The girls are with their dad for the next two weeks for summer vacation. I’m trying to keep it together and not be sad. In my zen, you can feel your destiny with your higher calling and inner voice moments (thank you, Oprah), I can rise above, understand this time with their dad is good for them, even feel warmth and kindness and forgiveness. Time spent with their dad and with their grandmother is crucial to growing up. Their love for their father does not detract from the love for me or for anyone else in their family. Our hearts are big enough for everyone in our family.
And then the rivulets and streams of fear and doubt that have been carved by years of hearing my children whisper their worries, seeing them doubt themselves, cry at what happens at dad’s house, seeing them struggle with being responsible for their dad—trickle in at the corners of my mind. At the dull sound of my DD1’s voicemail—sure, maybe she’s having a bad day at that moment, or maybe he’s standing right there and she feels like she can’t sound happy to be talking. I know I can’t control what happens at his house.
It’s difficult to believe that everything is going to be okay. I know I have to hold onto the railing of the roller coaster, close my eyes, let the wind whip my hair and the car speed down the track, head for the loop-di-loop and know we’ll be back in the station soon.
Ten ways to cope when your kids are on an extended visitation:
1) Do your favorite hobby—in my case, surfing. When you’re doing something you love, the stress will fall away, even if it’s just for a little while, it’s worth it. Or…try a new hobby that you’ve always been interested in, and never have time to do.
2) Exercise. Yes, I’ve become one of those annoying exercise freaks, I admit it. When you’re leaping around doing cardio and sweating bullets, the last thing on your mind is worrying, because you’re concentrating on not tripping over yourself and falling flat on your face (or in my case, side), it builds endorphins, and not only do you feel proud of what your body can accomplish, you’re filling up your body with healthy juju that has lasting effects.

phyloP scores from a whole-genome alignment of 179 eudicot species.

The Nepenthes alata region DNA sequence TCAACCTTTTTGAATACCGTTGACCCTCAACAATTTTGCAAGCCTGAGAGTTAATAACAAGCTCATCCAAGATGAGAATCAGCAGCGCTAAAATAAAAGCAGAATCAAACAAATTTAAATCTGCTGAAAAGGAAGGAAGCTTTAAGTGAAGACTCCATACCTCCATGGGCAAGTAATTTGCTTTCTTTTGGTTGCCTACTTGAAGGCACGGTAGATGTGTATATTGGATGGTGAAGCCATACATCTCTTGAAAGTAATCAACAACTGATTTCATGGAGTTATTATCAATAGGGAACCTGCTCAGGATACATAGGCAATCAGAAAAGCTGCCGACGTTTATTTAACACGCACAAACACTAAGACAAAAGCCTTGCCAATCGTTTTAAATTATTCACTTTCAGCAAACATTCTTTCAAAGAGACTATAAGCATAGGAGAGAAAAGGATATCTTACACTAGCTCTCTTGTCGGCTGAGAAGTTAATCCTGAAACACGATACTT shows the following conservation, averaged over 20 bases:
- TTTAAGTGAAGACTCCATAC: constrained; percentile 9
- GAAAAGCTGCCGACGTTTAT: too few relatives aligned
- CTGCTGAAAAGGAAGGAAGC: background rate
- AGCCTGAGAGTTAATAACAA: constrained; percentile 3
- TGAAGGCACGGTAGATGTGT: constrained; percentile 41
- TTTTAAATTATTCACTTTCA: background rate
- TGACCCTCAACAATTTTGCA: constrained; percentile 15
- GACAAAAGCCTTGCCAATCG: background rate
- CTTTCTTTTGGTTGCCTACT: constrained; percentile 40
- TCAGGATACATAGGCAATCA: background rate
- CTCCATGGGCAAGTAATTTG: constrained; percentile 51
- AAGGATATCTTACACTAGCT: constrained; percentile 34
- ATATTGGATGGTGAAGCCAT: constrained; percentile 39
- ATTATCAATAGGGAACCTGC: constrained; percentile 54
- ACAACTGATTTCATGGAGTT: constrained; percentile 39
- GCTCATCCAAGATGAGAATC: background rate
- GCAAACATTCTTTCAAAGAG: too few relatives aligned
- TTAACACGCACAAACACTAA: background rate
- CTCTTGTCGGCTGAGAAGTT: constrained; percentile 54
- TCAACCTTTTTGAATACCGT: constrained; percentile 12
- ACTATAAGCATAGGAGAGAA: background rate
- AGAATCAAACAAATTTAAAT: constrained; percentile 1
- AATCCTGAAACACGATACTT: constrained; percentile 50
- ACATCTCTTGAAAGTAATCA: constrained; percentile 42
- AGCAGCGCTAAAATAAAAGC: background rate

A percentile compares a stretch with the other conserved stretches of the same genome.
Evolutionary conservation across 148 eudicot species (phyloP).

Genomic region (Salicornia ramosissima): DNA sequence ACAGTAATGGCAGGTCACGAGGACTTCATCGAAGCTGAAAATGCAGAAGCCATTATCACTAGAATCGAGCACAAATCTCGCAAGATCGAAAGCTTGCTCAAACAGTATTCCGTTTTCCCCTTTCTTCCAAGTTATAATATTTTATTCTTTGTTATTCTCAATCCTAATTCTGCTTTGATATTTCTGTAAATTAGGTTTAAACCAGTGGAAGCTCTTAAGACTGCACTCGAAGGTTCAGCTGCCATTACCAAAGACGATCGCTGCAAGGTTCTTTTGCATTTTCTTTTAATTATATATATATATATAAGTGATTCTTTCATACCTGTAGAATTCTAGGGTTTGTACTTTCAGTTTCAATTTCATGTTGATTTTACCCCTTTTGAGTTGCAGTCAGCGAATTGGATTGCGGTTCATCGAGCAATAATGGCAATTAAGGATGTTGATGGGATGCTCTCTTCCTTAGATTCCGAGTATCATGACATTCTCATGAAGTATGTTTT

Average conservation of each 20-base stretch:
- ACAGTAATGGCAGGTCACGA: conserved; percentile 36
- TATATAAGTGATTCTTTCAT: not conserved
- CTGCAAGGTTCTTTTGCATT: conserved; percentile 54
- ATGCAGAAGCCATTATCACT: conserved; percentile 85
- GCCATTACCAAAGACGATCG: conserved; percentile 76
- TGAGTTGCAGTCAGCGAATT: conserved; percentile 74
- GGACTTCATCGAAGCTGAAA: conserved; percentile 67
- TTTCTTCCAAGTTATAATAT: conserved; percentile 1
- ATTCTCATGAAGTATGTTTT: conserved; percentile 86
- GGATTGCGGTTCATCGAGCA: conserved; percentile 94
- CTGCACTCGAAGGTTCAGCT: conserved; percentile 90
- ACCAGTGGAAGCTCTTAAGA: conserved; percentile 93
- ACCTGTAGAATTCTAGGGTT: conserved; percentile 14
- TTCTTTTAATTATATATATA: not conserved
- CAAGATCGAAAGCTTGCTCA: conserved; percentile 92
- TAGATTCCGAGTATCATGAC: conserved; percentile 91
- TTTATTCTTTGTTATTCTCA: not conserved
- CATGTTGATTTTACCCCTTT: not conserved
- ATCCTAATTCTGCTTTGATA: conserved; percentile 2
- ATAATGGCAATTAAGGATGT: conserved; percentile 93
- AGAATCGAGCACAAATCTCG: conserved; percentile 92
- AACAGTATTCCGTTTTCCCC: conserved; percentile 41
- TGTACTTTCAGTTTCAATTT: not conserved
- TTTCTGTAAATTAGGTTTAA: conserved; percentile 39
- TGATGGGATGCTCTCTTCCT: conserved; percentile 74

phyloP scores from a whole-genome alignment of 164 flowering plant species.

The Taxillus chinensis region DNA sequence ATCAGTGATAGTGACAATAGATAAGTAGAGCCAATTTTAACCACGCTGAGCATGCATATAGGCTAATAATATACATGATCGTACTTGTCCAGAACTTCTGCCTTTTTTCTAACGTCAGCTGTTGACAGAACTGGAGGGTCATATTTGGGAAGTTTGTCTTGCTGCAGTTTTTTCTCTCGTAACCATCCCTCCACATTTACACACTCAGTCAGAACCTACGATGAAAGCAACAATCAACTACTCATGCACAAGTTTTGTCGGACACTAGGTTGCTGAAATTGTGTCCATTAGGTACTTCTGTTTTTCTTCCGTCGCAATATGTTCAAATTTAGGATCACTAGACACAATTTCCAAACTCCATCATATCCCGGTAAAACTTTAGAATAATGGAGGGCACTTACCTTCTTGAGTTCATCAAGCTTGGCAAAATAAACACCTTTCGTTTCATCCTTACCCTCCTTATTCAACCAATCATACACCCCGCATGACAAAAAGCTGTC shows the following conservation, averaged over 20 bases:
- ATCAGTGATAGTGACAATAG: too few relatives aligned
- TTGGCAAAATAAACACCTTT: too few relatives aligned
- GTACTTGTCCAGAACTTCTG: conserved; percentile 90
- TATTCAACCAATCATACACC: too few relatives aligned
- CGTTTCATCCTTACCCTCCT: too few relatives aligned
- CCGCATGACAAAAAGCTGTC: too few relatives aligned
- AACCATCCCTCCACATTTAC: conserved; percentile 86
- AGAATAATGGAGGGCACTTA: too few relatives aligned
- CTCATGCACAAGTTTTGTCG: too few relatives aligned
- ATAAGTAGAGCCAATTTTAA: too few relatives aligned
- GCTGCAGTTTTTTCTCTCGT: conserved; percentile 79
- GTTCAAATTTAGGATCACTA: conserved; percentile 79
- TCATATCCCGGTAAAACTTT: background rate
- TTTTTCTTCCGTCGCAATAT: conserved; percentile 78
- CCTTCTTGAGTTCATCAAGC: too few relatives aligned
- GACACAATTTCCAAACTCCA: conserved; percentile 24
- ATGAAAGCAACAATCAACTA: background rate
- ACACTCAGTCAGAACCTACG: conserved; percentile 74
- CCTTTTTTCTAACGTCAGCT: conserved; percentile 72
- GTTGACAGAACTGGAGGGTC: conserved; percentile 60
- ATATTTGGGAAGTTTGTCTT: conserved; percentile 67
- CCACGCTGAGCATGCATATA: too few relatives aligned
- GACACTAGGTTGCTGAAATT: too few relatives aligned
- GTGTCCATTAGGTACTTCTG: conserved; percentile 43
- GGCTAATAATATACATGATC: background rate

3) Take a hot bath with a book—if you’re into hot baths and books, that is. Bubbles are nice, too.
4) If you have an SO in your life, spend time doing something special together, date night—or not. Running errands, or just getting out and about doing “normal” couple things can be fun, too. It’s just intertwining time together in a way that makes you feel good.
8) Girlfriend time! Laughing with girlfriends is balm to the soul.
9) In the middle of the night, if you wake up because you might be worried, take 10 deep breaths—and hold a happy or funny or random memory/experience with your kids in your mind.
10) Know you’re prepared to take action should something concerning arise, but believe and hope for the best. Just like everything else that has happened in your life, court battles, litigation, crappy a$$ emails/texts: this too will pass. They’ll be home soon.
Dear God, please give my daughters courage to be themselves. Please give them love. Please help them know that their hearts are big enough for everyone in their family. Please help them know that loving their mom doesn’t meant they love their dad less, and loving their dad doesn’t have mean they can’t love their mom, too.
p.s. I miss their little voices and their hugs and laughter! I guess I don’t miss the arguing (that’s MINE. not FAIR! Or it’s MY TURN) and crankiness that comes when they’re tired/hungry. It’s funny how a little something like my chair dancing when hubby and I were watching Rock of Ages (omg, that movie is hilarious), reminds me of DD2, dancing in her chair at the dinner table, walk like an egyptian style; I guess I see where she gets it from.